USAT F3A Tips


Posted on Feb 5, 2014

A used USAT F3A found it`s way into my possession today. I wasn`t planning on this, it just sort of happened. However, now I have another loco for the GIRR. The road number of the model is 26C. By the ATSF numbering scheme used at the time, this would be the trailing cab unit of an AA, ABA or ABBA set. The lead loco would be designated 26L. After


USAT F3A Tips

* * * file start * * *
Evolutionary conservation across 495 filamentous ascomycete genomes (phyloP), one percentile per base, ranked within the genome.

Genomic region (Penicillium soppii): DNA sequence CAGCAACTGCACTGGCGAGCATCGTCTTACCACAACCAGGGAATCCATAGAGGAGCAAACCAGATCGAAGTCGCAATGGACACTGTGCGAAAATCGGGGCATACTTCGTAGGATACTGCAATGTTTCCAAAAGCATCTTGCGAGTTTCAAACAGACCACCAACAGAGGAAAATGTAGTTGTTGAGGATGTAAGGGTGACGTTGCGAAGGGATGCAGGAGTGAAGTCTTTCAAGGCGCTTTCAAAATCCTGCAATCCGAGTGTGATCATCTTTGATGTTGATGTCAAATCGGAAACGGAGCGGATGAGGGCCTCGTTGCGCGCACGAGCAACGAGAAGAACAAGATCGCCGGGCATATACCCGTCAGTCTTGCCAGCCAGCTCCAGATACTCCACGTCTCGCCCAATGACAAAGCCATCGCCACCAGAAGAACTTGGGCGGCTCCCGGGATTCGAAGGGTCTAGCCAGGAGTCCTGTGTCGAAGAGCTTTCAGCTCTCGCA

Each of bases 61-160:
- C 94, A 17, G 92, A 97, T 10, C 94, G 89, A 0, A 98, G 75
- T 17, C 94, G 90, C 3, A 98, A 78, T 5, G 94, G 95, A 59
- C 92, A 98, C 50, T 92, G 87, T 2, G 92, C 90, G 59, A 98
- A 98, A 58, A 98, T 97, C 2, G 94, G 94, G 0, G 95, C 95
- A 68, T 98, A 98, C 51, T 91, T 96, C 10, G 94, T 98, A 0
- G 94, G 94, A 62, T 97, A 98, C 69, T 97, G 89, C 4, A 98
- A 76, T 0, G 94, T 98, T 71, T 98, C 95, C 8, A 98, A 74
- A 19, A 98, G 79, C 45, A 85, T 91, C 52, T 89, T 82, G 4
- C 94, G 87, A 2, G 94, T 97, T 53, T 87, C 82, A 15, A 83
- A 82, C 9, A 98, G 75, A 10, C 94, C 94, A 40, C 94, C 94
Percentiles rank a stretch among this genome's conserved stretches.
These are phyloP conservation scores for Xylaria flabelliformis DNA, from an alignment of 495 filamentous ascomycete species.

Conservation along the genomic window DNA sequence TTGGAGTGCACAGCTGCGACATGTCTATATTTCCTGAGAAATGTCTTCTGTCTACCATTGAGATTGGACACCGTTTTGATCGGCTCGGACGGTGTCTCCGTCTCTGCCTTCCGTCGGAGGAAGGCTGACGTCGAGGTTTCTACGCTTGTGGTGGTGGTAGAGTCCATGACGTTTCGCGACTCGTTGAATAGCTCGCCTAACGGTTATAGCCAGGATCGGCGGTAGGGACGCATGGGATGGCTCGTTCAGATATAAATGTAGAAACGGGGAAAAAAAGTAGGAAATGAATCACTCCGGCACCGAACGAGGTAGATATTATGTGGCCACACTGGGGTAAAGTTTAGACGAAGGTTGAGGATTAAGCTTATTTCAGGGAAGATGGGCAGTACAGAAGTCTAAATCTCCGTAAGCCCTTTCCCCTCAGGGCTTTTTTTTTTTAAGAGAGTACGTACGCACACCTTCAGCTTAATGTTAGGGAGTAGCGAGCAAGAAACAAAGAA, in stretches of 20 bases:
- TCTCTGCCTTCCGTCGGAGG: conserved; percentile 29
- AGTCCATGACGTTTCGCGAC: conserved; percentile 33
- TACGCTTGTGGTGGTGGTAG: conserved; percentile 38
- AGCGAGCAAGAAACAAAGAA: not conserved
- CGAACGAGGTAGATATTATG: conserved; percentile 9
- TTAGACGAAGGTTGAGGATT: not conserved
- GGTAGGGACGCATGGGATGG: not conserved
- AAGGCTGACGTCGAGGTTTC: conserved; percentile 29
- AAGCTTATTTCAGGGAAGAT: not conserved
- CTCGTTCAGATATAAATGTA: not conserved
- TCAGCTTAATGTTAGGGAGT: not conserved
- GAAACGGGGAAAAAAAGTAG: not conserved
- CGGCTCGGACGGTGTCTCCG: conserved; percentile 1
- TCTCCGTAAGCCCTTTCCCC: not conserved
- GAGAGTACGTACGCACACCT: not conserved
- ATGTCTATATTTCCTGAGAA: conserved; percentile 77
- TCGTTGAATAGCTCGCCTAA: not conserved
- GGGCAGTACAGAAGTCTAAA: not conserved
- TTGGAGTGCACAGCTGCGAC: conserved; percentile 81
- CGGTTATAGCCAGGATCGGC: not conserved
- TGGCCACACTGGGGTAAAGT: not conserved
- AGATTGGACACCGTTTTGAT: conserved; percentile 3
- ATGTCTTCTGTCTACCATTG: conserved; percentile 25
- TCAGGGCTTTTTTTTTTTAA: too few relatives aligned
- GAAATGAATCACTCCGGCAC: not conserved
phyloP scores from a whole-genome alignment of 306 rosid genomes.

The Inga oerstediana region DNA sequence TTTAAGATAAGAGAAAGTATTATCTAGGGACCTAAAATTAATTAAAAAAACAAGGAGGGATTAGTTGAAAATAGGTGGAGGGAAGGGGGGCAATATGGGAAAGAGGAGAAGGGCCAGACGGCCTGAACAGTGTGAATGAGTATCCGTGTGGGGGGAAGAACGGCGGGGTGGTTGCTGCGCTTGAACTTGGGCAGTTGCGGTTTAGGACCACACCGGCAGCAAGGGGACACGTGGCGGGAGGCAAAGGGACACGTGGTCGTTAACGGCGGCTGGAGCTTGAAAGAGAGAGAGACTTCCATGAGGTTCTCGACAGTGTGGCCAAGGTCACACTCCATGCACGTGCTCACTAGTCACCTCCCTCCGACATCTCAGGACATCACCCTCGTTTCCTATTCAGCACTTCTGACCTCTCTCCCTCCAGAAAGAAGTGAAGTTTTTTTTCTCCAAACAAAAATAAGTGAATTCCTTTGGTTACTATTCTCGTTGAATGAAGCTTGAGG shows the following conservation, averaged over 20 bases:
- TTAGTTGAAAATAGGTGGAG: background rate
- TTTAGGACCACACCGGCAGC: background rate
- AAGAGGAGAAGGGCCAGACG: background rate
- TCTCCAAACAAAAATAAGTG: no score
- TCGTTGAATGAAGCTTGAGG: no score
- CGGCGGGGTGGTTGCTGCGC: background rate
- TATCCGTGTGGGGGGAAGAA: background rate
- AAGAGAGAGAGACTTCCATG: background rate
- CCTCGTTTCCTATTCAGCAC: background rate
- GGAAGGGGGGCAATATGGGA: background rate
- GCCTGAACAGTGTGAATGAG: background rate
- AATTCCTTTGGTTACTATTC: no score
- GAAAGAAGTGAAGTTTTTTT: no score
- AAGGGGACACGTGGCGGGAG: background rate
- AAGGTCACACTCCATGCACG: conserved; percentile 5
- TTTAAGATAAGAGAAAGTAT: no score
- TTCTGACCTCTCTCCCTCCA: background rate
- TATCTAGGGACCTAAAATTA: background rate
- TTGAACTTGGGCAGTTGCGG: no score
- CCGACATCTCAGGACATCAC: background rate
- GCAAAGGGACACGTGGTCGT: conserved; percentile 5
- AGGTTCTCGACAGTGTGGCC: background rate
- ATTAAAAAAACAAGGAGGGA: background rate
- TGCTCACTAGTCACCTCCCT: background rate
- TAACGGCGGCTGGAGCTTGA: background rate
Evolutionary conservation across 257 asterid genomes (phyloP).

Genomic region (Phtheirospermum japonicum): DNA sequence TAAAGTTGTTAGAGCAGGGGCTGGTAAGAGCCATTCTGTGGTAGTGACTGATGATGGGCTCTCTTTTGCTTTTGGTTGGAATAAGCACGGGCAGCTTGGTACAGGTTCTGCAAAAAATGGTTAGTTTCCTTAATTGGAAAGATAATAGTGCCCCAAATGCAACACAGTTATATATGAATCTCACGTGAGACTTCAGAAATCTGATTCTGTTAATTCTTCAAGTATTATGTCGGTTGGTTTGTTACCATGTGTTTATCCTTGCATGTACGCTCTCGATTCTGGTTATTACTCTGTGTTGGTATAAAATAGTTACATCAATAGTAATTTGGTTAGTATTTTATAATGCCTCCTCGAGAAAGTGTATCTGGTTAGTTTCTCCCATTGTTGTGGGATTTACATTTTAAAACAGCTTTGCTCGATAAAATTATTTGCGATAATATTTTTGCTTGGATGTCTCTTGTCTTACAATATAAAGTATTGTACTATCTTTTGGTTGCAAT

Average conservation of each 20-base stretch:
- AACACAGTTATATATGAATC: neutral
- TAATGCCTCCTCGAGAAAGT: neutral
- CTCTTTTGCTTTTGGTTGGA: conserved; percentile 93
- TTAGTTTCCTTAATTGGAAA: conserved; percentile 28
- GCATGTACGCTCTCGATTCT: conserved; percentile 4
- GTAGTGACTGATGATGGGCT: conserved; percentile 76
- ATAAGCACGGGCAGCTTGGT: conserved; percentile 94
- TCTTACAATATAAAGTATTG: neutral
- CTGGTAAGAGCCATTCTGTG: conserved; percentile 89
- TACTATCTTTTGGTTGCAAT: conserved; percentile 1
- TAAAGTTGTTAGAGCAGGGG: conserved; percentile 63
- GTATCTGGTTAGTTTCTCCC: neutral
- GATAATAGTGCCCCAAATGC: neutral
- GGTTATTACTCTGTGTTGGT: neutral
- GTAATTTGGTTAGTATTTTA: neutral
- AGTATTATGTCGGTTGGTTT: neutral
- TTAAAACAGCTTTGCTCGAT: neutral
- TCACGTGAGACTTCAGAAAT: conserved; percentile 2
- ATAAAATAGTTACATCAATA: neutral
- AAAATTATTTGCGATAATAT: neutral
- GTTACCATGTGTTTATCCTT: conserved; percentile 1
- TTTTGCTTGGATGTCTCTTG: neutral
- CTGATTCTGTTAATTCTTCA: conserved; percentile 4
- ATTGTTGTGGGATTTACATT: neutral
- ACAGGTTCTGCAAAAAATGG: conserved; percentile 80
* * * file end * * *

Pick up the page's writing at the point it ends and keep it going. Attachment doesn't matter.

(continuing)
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ATSF stopped running them in matched sets, each loco would receive a unique number. Some of the locos in this class were eventually rebuilt as CF-7`s. This particular model is similar to the USA Trains GP-7/9 that I purchased in 1998 but it is of somewhat newer construction. I do not know the date of manufacture, but the switch board is dated 12 Aug 1999. This one has a bank of 5 slide switches underneath as opposed to the 4 switch configuration of my GP-9. However, other than some wiring issues, it appears to be pretty much the same. The model is well detailed and heavily built. It still has wheels with traction tires and sliders. Since my investment in this loco is really small right now, I`m not going to go far out of pocket to upgrade it so the existing wheels and sliders will stay on this one. The wheels are somewhat worn indicating that this one has some miles on it. However, they are not seriously pitted now and I intend to keep them that way. My GP-9 had serious wheel problems due to a combination of conditions that I now know how to mitigate. My layout has a really beefy DCC booster which can provide very high peak currents, in excess of 20 amps. The decoder I used in the GP-9 is also a very high current decoder to match the high current motors, which the F3A still has. The combination of high available current, motors with nearly zero stall impedance and no current limiting results in burned up wheels. I`ll not...




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